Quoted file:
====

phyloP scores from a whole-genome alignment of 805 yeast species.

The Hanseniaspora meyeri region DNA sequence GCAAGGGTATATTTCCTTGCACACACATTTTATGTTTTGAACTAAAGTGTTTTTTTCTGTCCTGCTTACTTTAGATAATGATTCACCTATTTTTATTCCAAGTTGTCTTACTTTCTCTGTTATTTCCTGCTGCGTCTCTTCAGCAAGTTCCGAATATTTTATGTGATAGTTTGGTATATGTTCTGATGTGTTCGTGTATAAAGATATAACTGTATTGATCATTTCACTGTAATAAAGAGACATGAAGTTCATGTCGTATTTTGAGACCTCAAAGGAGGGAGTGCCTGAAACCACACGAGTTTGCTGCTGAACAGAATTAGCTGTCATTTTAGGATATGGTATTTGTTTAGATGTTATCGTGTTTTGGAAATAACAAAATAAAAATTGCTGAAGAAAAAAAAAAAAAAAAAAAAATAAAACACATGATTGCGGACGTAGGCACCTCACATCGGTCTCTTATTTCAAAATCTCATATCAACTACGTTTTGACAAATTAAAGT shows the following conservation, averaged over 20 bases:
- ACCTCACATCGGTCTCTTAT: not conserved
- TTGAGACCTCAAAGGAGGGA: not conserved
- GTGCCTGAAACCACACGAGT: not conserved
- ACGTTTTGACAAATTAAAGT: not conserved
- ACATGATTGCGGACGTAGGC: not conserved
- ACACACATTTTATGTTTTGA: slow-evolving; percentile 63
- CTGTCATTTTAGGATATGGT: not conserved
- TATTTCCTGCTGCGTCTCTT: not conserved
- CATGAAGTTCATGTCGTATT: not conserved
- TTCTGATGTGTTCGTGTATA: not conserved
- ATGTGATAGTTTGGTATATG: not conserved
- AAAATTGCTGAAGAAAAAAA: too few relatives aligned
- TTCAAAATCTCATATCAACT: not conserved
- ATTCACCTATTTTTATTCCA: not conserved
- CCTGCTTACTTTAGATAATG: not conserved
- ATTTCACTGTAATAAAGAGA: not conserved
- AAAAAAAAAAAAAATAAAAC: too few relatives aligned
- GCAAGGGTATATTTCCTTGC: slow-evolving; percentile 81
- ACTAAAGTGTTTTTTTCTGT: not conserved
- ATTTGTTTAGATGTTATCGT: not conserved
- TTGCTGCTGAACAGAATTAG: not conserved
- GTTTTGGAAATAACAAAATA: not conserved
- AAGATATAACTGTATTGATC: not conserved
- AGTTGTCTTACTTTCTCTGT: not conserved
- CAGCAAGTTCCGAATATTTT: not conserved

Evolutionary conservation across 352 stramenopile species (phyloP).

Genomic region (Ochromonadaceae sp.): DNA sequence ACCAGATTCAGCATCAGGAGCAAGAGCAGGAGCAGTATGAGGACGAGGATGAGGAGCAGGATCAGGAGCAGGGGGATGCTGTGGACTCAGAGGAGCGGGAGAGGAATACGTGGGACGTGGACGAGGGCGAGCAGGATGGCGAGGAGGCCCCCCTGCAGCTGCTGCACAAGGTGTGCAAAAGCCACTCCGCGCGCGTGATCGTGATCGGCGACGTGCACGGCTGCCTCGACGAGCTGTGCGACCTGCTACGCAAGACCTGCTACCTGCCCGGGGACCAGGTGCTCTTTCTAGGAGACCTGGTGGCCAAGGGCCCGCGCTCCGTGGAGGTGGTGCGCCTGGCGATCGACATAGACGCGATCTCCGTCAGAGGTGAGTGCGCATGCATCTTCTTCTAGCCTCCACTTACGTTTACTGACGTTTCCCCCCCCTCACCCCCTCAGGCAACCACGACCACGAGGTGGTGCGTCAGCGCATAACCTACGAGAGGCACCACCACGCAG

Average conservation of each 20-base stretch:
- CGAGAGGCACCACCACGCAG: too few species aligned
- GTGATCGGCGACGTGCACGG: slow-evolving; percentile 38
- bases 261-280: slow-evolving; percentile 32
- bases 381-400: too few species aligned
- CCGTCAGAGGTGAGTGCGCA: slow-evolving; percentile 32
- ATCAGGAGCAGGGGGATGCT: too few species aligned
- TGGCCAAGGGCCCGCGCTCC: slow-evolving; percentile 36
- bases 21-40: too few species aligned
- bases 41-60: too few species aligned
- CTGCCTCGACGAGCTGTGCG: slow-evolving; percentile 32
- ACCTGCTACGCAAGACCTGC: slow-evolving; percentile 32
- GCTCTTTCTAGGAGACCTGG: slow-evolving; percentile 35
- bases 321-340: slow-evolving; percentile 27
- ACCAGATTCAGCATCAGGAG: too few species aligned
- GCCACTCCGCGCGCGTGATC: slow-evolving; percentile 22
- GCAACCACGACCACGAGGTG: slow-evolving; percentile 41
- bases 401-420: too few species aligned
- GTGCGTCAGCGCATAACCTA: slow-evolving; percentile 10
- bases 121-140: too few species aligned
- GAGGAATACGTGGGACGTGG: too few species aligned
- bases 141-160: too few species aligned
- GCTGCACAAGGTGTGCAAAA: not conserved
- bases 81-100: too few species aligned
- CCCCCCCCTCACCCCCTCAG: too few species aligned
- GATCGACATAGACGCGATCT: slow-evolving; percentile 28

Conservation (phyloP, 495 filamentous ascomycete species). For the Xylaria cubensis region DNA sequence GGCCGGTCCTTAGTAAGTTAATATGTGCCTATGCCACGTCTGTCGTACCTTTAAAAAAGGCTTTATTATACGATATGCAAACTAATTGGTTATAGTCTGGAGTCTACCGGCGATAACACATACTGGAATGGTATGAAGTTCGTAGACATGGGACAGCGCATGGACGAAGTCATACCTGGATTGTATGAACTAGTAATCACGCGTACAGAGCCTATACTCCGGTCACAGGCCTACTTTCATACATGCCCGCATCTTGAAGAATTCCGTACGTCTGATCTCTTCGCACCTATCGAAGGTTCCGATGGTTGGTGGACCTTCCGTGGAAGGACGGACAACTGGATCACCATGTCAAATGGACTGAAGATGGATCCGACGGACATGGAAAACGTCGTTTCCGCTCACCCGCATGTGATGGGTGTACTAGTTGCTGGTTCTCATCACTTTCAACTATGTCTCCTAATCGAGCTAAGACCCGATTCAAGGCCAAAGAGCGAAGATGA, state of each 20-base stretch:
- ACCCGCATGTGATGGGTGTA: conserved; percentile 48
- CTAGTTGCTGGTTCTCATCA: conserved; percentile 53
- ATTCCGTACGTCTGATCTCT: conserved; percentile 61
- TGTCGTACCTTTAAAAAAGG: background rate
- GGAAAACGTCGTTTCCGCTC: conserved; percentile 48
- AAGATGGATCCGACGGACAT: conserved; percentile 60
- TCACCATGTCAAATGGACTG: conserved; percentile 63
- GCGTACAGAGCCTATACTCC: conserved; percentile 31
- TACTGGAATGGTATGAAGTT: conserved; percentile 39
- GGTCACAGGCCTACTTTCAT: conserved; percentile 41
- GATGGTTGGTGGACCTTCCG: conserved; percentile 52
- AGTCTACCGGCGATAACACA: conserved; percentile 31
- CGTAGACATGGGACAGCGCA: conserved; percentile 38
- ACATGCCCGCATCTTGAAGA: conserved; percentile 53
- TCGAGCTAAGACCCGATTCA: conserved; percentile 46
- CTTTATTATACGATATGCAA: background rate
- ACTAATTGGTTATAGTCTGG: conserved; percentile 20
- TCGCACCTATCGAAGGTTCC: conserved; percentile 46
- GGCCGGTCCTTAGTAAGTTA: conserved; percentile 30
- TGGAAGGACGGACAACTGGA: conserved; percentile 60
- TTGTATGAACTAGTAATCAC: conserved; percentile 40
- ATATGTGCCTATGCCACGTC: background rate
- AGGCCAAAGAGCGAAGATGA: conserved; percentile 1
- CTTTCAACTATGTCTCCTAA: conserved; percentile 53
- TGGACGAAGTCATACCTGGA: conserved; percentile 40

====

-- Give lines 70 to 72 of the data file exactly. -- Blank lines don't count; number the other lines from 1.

- ACATGCCCGCATCTTGAAGA: conserved; percentile 53
- TCGAGCTAAGACCCGATTCA: conserved; percentile 46
- CTTTATTATACGATATGCAA: background rate